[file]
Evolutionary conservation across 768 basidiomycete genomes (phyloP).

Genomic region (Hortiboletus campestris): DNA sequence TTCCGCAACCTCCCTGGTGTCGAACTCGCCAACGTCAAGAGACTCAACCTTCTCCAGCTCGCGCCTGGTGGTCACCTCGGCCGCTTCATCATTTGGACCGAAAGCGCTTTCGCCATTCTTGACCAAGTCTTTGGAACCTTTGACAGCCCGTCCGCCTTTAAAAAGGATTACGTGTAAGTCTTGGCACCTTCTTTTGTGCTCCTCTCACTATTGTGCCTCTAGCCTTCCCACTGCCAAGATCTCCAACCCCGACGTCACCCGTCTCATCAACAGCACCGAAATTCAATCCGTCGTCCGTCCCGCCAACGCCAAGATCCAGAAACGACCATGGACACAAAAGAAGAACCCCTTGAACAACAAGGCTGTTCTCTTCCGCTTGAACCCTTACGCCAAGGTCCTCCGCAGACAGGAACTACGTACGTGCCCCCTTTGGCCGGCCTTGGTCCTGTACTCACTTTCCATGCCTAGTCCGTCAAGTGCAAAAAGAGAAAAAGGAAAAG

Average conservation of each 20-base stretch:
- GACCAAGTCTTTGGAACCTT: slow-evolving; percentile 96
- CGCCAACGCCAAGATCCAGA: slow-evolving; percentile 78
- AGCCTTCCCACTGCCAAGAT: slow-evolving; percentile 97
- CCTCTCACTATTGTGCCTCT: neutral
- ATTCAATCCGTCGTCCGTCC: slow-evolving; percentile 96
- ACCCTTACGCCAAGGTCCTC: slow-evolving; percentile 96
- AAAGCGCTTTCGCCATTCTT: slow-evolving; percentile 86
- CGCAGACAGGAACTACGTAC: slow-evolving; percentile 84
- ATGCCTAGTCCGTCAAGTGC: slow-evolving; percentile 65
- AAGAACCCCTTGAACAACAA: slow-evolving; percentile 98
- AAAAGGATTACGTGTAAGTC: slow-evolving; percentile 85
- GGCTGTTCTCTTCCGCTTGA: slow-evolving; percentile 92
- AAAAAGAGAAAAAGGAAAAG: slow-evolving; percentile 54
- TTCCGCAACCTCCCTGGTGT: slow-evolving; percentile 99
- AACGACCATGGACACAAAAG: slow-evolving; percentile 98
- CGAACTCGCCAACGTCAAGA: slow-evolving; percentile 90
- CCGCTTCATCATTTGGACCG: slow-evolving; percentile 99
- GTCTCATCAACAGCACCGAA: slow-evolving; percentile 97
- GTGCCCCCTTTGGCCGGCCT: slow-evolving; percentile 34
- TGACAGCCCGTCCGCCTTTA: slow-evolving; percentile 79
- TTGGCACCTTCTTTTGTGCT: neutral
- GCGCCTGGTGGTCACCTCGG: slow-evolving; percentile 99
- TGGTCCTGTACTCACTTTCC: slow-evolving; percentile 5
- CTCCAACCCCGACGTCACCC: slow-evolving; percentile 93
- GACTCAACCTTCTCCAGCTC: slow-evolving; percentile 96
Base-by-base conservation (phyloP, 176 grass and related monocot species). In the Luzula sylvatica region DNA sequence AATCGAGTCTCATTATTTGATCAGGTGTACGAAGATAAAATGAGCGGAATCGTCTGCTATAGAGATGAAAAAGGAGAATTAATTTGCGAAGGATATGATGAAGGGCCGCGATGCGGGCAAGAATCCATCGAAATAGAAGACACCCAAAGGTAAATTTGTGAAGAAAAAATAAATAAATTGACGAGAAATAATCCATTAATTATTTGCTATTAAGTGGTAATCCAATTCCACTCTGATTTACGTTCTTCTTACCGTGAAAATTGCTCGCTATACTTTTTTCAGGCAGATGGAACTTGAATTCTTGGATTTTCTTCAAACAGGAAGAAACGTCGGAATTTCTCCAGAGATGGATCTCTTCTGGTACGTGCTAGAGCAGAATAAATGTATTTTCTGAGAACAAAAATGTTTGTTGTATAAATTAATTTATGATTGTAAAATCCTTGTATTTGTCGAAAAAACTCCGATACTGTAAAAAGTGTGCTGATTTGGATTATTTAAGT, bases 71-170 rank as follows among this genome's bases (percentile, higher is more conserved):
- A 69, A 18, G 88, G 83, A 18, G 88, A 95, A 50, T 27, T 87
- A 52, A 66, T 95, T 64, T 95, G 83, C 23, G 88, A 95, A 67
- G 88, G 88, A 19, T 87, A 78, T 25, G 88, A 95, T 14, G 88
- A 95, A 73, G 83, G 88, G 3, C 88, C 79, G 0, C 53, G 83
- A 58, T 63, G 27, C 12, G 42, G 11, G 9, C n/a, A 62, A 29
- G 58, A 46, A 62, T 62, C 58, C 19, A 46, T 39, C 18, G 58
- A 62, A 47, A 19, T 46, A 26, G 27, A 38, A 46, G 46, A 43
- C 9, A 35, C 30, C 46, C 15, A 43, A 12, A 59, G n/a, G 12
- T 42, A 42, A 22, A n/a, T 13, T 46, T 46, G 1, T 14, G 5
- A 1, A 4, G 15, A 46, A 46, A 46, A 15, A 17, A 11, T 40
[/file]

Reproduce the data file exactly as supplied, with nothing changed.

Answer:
Evolutionary conservation across 768 basidiomycete genomes (phyloP).

Genomic region (Hortiboletus campestris): DNA sequence TTCCGCAACCTCCCTGGTGTCGAACTCGCCAACGTCAAGAGACTCAACCTTCTCCAGCTCGCGCCTGGTGGTCACCTCGGCCGCTTCATCATTTGGACCGAAAGCGCTTTCGCCATTCTTGACCAAGTCTTTGGAACCTTTGACAGCCCGTCCGCCTTTAAAAAGGATTACGTGTAAGTCTTGGCACCTTCTTTTGTGCTCCTCTCACTATTGTGCCTCTAGCCTTCCCACTGCCAAGATCTCCAACCCCGACGTCACCCGTCTCATCAACAGCACCGAAATTCAATCCGTCGTCCGTCCCGCCAACGCCAAGATCCAGAAACGACCATGGACACAAAAGAAGAACCCCTTGAACAACAAGGCTGTTCTCTTCCGCTTGAACCCTTACGCCAAGGTCCTCCGCAGACAGGAACTACGTACGTGCCCCCTTTGGCCGGCCTTGGTCCTGTACTCACTTTCCATGCCTAGTCCGTCAAGTGCAAAAAGAGAAAAAGGAAAAG

Average conservation of each 20-base stretch:
- GACCAAGTCTTTGGAACCTT: slow-evolving; percentile 96
- CGCCAACGCCAAGATCCAGA: slow-evolving; percentile 78
- AGCCTTCCCACTGCCAAGAT: slow-evolving; percentile 97
- CCTCTCACTATTGTGCCTCT: neutral
- ATTCAATCCGTCGTCCGTCC: slow-evolving; percentile 96
- ACCCTTACGCCAAGGTCCTC: slow-evolving; percentile 96
- AAAGCGCTTTCGCCATTCTT: slow-evolving; percentile 86
- CGCAGACAGGAACTACGTAC: slow-evolving; percentile 84
- ATGCCTAGTCCGTCAAGTGC: slow-evolving; percentile 65
- AAGAACCCCTTGAACAACAA: slow-evolving; percentile 98
- AAAAGGATTACGTGTAAGTC: slow-evolving; percentile 85
- GGCTGTTCTCTTCCGCTTGA: slow-evolving; percentile 92
- AAAAAGAGAAAAAGGAAAAG: slow-evolving; percentile 54
- TTCCGCAACCTCCCTGGTGT: slow-evolving; percentile 99
- AACGACCATGGACACAAAAG: slow-evolving; percentile 98
- CGAACTCGCCAACGTCAAGA: slow-evolving; percentile 90
- CCGCTTCATCATTTGGACCG: slow-evolving; percentile 99
- GTCTCATCAACAGCACCGAA: slow-evolving; percentile 97
- GTGCCCCCTTTGGCCGGCCT: slow-evolving; percentile 34
- TGACAGCCCGTCCGCCTTTA: slow-evolving; percentile 79
- TTGGCACCTTCTTTTGTGCT: neutral
- GCGCCTGGTGGTCACCTCGG: slow-evolving; percentile 99
- TGGTCCTGTACTCACTTTCC: slow-evolving; percentile 5
- CTCCAACCCCGACGTCACCC: slow-evolving; percentile 93
- GACTCAACCTTCTCCAGCTC: slow-evolving; percentile 96
Base-by-base conservation (phyloP, 176 grass and related monocot species). In the Luzula sylvatica region DNA sequence AATCGAGTCTCATTATTTGATCAGGTGTACGAAGATAAAATGAGCGGAATCGTCTGCTATAGAGATGAAAAAGGAGAATTAATTTGCGAAGGATATGATGAAGGGCCGCGATGCGGGCAAGAATCCATCGAAATAGAAGACACCCAAAGGTAAATTTGTGAAGAAAAAATAAATAAATTGACGAGAAATAATCCATTAATTATTTGCTATTAAGTGGTAATCCAATTCCACTCTGATTTACGTTCTTCTTACCGTGAAAATTGCTCGCTATACTTTTTTCAGGCAGATGGAACTTGAATTCTTGGATTTTCTTCAAACAGGAAGAAACGTCGGAATTTCTCCAGAGATGGATCTCTTCTGGTACGTGCTAGAGCAGAATAAATGTATTTTCTGAGAACAAAAATGTTTGTTGTATAAATTAATTTATGATTGTAAAATCCTTGTATTTGTCGAAAAAACTCCGATACTGTAAAAAGTGTGCTGATTTGGATTATTTAAGT, bases 71-170 rank as follows among this genome's bases (percentile, higher is more conserved):
- A 69, A 18, G 88, G 83, A 18, G 88, A 95, A 50, T 27, T 87
- A 52, A 66, T 95, T 64, T 95, G 83, C 23, G 88, A 95, A 67
- G 88, G 88, A 19, T 87, A 78, T 25, G 88, A 95, T 14, G 88
- A 95, A 73, G 83, G 88, G 3, C 88, C 79, G 0, C 53, G 83
- A 58, T 63, G 27, C 12, G 42, G 11, G 9, C n/a, A 62, A 29
- G 58, A 46, A 62, T 62, C 58, C 19, A 46, T 39, C 18, G 58
- A 62, A 47, A 19, T 46, A 26, G 27, A 38, A 46, G 46, A 43
- C 9, A 35, C 30, C 46, C 15, A 43, A 12, A 59, G n/a, G 12
- T 42, A 42, A 22, A n/a, T 13, T 46, T 46, G 1, T 14, G 5
- A 1, A 4, G 15, A 46, A 46, A 46, A 15, A 17, A 11, T 40